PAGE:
Hi There! Welcome to TechRadar’s guide to all of the best horror films you can stream on Netflix, Amazon or Hulu in the US.
For one reason or another, people just love scaring themselves senseless with horror movies. There’s not really any other genre that can evoke the same raw emotion that a well-crafted horror movie can, and the best horror movies are likely to stick in your head for weeks (or even months) on end.
After traversing our nightmares from years of horror film consumption, we’ve compiled a list of the best horror movies you can stream from the comfort and supposed safety of your own home.
Now, sit down and prepare yourself while you still can; we’re diving right into the best horror movies available to stream today.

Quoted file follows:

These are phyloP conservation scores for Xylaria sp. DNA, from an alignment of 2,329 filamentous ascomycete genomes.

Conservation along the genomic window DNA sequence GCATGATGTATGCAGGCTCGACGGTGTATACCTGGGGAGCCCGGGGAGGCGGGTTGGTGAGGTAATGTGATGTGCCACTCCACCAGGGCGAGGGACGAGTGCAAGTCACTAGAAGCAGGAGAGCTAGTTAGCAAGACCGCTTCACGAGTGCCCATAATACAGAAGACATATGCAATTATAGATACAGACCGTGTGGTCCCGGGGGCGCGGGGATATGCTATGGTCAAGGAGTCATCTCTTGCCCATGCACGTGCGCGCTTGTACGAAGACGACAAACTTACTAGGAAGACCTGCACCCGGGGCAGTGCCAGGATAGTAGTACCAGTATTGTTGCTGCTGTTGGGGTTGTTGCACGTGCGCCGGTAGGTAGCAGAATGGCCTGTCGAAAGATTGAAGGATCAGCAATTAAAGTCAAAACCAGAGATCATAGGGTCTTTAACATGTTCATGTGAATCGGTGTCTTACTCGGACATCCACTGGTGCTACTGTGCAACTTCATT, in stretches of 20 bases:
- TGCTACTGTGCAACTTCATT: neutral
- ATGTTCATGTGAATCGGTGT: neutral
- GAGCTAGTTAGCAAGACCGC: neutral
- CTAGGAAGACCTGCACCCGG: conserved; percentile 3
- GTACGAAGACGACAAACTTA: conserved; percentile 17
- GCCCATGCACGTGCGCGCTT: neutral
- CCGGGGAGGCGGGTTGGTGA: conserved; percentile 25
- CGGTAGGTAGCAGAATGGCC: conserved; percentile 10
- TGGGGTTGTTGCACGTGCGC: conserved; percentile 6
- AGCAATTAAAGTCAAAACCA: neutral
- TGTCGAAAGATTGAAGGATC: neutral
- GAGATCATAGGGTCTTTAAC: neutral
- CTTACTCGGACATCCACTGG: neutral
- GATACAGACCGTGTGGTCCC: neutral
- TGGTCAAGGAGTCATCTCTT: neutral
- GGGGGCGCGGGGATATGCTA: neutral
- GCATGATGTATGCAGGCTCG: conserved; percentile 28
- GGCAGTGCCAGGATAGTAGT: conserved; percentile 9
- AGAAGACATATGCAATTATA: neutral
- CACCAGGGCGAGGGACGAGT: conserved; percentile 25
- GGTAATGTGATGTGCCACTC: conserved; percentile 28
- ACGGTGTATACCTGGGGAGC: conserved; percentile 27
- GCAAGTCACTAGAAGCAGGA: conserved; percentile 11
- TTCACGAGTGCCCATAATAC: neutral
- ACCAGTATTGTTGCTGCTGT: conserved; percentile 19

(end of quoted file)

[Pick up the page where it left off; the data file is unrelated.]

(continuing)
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With the exception of Alfred Hitchcock’s Psycho, Rosemary’s Baby is likely one of the most iconic horror movies of its time. Roman Polanski’s unrelentingly dark story of an expecting mother and the evil that befalls her is a classic by any measure, even earning a prestigious spot in the National Film Registry at the Library of Congress. If you’ve never seen Polanski’s terrifying film, it sinks into deep and dark territory that is still unsettling even 50 years after its initial release.